Dr Yoselin Benitez-Alfonso
- Associate Professor
- Areas of expertise
- signalling; cell-to-cell communication; plasmodesmata; plant development; cell wall biopolymers
- Miall 9.24
- Biological Sciences
All multicellular organisms rely on intercellular communication to coordinate growth and responses to physiological and environmental cues. Intercellular communication in plants is physically restricted by the cell wall. Our research focuses on investigating the properties and regulation of cell wall-membranous channels (named plasmodesmata) that connect plant cells and facilitate the symplastic (cytoplasm-to-cytoplasm) transport of proteins, RNAs, viruses, hormones and other signalling molecules. Investigating the molecular composition and physical properties of plasmodesmata is crucial to understand the signalling pathways underpinning plant development and adaptation to the environment. Knowledge on these intriguing structures can be applied in plant biotechnology but can also be used in the development of new sustainable materials, in food science and in healthcare.
Current major projects
- Regulation of symplastic intercellular communication in plant development
- Learning from cell wall micro-domains for the design of novel biotechnological approaches for crop improvement and of new biomaterials
- Exploring beta-1,3 glucans properties as cellulose modifiers, activators of the immune response and in diagnostics of fungal infections.
- Plasmodesmata signalling pathways in the context of legume symbiosis and nitrogen fixation
Detailed research programme
Characterization of cell walls surrounding plasmodesmata and their function in communication
The accumulation of the polymer callose (β-1,3 glucans) in the cell wall constricts the channel aperture, modulating intercellular molecular flux. We are closely studying the proteins involved directly and indirectly in the metabolism of callose at plasmodesmata. We are also dissecting the contribution of other cell wall components in regulating channel structure/aperture. We are also modelling the properties of cell walls around plasmodesmata using composite mixtures and soft polymer physic approaches such as NMR, rheology and AFM nanoindentation. The aim is to link structural and physico-mechanical properties to understand the function of callose and other cell wall biopolymers in regulating the channel transport capacity. This information is essential to manipulate these channels aiming to optimize plant development and environmental responses.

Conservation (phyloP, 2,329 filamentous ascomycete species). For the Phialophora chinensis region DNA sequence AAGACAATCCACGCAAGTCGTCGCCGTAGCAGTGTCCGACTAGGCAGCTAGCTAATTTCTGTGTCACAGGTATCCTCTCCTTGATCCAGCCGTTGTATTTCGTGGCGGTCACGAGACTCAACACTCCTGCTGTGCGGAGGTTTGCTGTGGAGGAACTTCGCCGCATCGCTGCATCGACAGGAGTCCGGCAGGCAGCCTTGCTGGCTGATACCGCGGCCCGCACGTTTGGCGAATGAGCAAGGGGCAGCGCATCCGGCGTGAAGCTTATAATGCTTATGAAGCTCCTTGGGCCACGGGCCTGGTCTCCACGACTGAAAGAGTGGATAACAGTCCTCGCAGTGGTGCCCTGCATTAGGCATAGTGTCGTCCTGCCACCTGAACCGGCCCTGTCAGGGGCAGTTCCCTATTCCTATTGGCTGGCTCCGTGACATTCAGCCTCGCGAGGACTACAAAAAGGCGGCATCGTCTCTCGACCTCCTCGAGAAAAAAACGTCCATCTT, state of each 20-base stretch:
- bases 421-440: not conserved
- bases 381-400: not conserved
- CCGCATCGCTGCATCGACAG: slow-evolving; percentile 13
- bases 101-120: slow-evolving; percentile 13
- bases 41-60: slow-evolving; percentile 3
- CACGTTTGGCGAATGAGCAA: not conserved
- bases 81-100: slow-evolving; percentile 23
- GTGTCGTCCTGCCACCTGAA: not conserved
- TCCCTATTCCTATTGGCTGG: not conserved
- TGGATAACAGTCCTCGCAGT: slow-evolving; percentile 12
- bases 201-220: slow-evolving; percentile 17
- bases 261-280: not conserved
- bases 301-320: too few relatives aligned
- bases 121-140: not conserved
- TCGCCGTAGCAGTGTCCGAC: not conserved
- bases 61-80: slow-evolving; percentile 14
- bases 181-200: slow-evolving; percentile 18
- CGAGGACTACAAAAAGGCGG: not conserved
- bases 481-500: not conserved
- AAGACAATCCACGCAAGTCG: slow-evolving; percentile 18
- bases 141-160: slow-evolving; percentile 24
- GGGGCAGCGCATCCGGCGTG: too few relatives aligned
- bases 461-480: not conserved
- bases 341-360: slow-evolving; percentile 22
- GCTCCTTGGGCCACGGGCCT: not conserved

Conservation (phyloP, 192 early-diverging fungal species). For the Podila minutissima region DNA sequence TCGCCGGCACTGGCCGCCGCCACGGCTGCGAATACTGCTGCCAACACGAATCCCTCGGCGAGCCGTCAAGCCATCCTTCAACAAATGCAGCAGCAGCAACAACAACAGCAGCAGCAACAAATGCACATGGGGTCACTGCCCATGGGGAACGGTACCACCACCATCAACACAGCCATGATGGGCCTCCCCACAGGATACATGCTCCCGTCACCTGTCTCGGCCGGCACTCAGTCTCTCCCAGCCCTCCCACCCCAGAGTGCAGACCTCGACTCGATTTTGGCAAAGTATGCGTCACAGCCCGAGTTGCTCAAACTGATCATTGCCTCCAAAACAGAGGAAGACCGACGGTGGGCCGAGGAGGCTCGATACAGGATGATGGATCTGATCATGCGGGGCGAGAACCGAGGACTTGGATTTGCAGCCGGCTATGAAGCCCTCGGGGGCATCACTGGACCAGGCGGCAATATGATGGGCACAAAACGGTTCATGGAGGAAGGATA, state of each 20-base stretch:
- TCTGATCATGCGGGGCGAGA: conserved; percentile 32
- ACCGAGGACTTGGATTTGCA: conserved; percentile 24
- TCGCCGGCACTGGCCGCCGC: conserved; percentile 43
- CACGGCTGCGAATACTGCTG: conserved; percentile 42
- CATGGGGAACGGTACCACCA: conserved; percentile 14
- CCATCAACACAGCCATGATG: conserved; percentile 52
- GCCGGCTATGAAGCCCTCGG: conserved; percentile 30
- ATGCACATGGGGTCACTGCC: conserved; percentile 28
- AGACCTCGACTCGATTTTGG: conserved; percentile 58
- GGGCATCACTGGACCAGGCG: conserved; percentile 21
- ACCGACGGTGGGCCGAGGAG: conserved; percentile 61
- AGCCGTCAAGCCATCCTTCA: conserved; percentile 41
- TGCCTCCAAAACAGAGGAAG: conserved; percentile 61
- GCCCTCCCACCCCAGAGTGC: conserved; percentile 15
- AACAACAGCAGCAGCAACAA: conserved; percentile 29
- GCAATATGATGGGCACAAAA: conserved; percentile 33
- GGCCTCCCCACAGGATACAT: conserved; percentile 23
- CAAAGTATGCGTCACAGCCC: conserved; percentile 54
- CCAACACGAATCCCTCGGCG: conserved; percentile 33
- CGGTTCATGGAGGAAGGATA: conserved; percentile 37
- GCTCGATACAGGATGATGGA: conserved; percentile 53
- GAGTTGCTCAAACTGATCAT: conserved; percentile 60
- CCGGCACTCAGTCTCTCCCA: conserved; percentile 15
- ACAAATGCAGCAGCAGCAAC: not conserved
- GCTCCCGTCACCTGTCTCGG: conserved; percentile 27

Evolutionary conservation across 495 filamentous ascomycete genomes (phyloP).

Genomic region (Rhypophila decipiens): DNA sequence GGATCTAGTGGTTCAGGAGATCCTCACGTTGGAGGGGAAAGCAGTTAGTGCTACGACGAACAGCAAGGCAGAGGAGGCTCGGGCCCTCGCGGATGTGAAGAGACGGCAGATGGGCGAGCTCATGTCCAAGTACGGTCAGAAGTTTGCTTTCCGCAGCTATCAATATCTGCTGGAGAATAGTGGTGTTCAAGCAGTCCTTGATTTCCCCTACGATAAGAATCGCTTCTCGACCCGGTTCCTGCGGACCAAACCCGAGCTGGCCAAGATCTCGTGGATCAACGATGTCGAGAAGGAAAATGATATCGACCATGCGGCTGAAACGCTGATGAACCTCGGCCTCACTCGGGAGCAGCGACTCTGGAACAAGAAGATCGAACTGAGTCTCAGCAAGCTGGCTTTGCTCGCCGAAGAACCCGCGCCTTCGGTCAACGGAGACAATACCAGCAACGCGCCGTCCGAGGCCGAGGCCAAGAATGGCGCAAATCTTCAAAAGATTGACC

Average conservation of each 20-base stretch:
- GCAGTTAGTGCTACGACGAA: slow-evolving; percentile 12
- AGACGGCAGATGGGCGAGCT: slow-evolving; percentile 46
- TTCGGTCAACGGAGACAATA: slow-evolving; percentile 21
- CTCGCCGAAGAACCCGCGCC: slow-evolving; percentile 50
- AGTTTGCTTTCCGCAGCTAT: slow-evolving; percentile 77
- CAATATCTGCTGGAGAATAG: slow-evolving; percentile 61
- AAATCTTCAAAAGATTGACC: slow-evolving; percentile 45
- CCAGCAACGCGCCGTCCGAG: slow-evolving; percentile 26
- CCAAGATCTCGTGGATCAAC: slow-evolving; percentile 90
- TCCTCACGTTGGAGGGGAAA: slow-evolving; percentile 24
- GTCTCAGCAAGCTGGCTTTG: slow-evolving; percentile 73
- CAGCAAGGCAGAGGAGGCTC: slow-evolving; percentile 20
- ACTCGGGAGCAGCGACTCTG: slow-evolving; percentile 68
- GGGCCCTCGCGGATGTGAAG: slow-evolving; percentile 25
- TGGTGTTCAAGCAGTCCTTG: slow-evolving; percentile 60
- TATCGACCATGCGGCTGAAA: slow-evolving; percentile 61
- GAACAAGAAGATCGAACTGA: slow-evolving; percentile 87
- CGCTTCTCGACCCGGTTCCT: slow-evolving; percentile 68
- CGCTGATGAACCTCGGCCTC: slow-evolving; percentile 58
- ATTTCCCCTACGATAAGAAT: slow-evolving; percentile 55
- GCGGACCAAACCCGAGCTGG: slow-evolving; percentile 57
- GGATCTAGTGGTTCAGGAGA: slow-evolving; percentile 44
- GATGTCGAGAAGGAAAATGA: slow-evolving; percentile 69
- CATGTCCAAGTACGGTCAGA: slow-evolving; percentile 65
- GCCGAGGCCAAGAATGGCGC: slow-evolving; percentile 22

Dissecting the role of plasmodesmata in the root response to nutrients and abiotic stress conditions
We are using symplastic reporters to study changes in plasmodesmata transport and structure in response to N, P, K and osmotic stress (simulated drought). The aim is to discover factors and components affecting intercellular signalling during the plant response to these stress conditions. Mutants and transgenic lines affecting plasmodesmata permeability will indicate the importance of this pathway in concerting stress responses and highlight new avenues for strategic modifications of root traits to improve plant resilience to climate change.
Manipulating signalling cues associated to legumes-rhizobia symbiosis and nitrogen fixation
We are currently investigating how the expression of plasmodesmata proteins affect the formation of nodules in Medicago truncatula roots and nitrogen-fixing symbiosis. We have observed that when we open plasmodesmata, nodulation is improved (Gaudioso-Pedraza et al., Current Biology 2018). The aim is to understand the role of callose and plasmodesmata in regulating the formation of diverse lateral organs and the plant response to nitrogen depleted and sufficient conditions.
Exploiting knowledge on β-1,3 glucans to design new biomaterials and in diagnostic of fungal infections
Cell wall polymers occur at plasmodesmata in combination with cellulose and play a function in regulating transport capacity. New polymer mixtures are studied for their properties and this knowledge is applied in the manufacture of cellulosic materials. We found how interactions callose/cellulose can modify the properties of polymer mixtures (Abou-Saleh et al., Nature Communications, 2018) and now are using this information to design hydrogels with novel properties. New probes (e.g. monoclonal antibodies) were designed to study β-1,3 glucans in planta but these polymers are highly enriched in fungal cell walls. We are collaborating with the Sheffield and Leeds Teaching Hospitals to exploit these molecular tools in the diagnostic of invasive fungal diseases.